Arrow-right Camera
News >  Nation

Supreme Court won’t review Maryland’s law banning sales of ‘assault weapons’

UPDATED: Mon., Nov. 27, 2017, 12:11 p.m.

In this June 26, 2017, file photo, the Supreme Court is seen in Washington. (J. Scott Applewhite / AP)
In this June 26, 2017, file photo, the Supreme Court is seen in Washington. (J. Scott Applewhite / AP)

WASHINGTON – The Supreme Court on Monday declined to review a Maryland law banning the sale of semiautomatic guns with certain military-style features.

The justices in the past have passed up the chance to hear challenges to similar laws in a handful of other states. But attorneys generals in 21 states had asked the court to step in.

Maryland’s ban on so-called assault weapons was passed after the 2012 mass shooting at a Newtown, Connecticut, elementary school.

A district judge had cast doubt on the constitutionality of the law. But the full U.S. Court of Appeals for the 4th Circuit in Richmond, Virginia, upheld the ban in a 10-4 vote

The ruling went further than other appellate courts that have reviewed similar laws in stating that “assault weapons and large-capacity magazines are not protected by the Second Amendment.”

The majority opinion, written by Judge Robert King, refers to the banned firearms as “weapons of war” that the court says are most useful in the military.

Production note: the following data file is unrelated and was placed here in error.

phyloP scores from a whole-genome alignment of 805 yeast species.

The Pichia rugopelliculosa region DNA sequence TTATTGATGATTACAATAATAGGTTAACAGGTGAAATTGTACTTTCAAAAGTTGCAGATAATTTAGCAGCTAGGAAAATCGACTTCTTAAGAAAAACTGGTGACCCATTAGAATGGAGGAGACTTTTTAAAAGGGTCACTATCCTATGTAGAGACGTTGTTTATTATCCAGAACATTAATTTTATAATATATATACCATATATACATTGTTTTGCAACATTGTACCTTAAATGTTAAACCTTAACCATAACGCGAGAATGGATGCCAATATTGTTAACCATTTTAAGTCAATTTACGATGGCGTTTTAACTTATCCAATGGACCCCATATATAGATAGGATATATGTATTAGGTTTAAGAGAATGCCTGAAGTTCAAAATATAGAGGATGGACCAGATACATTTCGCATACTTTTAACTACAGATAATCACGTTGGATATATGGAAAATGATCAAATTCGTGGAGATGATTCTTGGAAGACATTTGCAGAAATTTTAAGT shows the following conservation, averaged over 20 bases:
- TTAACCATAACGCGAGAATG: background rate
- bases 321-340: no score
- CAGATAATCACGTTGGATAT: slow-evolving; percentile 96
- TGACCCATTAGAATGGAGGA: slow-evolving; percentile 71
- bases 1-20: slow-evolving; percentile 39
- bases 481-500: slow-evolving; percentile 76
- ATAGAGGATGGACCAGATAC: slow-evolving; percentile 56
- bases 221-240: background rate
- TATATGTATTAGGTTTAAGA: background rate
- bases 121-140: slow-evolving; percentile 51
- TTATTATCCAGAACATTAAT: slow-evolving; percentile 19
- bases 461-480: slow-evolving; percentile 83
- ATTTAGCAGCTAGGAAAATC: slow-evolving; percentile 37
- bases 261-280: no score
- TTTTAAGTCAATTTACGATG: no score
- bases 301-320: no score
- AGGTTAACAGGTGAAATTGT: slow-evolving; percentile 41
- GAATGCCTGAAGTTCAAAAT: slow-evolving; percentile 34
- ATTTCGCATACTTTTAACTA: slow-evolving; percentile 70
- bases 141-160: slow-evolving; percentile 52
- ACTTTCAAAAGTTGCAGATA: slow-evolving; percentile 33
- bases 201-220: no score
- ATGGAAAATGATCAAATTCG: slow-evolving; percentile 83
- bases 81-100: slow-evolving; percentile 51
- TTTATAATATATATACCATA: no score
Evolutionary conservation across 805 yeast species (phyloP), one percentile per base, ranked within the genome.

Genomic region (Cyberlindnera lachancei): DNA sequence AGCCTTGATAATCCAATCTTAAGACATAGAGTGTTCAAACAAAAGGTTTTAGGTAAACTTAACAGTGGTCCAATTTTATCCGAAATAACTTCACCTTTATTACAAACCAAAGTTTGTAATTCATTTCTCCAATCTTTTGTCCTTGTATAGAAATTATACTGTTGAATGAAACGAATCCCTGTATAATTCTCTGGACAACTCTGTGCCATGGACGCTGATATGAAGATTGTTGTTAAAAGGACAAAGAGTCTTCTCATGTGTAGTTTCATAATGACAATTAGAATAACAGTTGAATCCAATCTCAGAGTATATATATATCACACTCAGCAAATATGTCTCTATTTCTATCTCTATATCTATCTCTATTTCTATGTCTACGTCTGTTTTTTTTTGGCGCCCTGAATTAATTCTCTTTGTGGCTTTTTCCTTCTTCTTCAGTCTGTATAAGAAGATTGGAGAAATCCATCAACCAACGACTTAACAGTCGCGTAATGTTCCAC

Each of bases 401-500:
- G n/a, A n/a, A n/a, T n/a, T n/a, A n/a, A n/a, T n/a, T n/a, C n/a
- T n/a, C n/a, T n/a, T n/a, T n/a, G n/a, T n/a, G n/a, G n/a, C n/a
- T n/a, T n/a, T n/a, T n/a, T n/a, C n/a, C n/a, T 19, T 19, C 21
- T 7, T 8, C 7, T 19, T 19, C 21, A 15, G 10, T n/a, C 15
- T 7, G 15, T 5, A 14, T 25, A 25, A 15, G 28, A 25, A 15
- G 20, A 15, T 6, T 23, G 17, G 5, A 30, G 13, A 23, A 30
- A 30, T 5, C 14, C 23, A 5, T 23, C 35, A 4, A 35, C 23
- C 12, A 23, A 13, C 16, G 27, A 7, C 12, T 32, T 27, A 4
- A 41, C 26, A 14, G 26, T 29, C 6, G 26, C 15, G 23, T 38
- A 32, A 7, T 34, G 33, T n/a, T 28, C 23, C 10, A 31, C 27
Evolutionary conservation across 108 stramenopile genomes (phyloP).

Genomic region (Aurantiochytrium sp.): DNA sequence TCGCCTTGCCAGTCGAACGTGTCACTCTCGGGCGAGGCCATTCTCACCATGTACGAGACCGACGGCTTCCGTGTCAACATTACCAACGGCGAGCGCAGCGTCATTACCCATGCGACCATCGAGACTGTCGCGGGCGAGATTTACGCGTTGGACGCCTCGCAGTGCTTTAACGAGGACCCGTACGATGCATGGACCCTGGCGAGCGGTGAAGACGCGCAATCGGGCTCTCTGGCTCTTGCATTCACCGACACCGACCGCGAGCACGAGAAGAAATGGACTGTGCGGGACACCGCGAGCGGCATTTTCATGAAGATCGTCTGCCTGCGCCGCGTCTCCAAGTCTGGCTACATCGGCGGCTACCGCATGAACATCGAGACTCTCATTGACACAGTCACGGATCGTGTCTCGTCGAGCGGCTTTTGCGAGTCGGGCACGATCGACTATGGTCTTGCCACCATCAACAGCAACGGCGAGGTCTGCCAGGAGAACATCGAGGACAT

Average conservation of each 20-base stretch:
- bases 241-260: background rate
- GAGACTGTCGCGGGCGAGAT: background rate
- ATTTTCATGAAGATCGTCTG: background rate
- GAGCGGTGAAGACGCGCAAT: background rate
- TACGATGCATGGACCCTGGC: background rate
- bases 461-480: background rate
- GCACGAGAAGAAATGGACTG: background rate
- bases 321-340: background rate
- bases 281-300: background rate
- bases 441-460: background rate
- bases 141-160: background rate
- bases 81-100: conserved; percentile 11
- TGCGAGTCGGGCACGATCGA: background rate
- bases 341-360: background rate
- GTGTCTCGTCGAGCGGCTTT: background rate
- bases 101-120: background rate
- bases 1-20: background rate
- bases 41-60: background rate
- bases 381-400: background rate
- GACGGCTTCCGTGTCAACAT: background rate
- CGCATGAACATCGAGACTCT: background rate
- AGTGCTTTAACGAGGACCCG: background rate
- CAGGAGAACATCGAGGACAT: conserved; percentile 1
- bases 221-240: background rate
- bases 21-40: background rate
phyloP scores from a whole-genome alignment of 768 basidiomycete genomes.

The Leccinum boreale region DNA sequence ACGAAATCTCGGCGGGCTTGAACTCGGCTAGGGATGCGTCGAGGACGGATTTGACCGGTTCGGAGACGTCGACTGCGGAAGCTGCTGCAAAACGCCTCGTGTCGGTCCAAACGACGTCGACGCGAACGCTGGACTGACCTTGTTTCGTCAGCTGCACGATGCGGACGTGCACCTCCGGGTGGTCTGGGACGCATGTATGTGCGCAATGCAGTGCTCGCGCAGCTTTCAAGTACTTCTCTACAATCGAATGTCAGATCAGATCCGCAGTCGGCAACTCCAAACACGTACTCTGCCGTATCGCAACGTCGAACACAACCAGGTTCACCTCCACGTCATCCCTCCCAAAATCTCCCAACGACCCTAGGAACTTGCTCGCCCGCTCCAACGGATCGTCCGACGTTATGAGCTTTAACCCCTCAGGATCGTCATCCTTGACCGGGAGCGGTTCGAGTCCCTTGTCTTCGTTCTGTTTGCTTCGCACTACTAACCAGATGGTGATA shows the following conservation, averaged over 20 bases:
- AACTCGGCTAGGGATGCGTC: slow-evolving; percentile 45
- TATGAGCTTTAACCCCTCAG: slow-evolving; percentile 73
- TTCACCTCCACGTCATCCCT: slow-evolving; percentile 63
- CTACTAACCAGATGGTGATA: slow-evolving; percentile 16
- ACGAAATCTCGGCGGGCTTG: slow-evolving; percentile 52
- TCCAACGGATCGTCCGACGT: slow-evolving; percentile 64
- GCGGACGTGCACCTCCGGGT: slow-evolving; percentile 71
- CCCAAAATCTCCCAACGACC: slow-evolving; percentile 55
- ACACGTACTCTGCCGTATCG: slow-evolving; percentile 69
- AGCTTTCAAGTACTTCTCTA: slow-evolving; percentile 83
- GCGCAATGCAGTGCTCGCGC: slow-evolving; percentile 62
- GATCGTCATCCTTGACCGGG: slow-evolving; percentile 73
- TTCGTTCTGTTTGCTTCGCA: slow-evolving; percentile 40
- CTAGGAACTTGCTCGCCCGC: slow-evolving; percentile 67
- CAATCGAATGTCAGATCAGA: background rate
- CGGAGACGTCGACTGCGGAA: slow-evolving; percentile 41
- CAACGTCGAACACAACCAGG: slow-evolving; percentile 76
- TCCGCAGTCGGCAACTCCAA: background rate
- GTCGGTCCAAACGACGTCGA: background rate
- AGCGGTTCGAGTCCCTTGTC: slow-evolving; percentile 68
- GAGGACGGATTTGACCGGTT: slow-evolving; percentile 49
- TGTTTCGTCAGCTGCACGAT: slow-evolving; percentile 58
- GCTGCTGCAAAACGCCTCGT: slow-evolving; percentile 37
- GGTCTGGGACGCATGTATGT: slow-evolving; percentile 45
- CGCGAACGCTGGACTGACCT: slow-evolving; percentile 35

In a strongly worded dissent, Judge William Traxler said his colleagues have “gone to greater lengths than any other court to eviscerate the constitutionally guaranteed right to keep and bear arms.”

At the time, Maryland Attorney General Brian Frosh, a Democrat, said it was “unthinkable that people could say that those weapons of war are protected by the Second Amendment.

”Especially when you look at the carnage at Newtown and elsewhere around the country.“

The Supreme Court made no comment in declining to review the 4th Circuit ruling.


Subscribe to the Morning Review newsletter

Get the day's top headlines delivered to your inbox every morning by subscribing to our newsletter

There was a problem subscribing you to the newsletter. Double check your email and try again, or email webteam@spokesman.com

You have been successfully subscribed!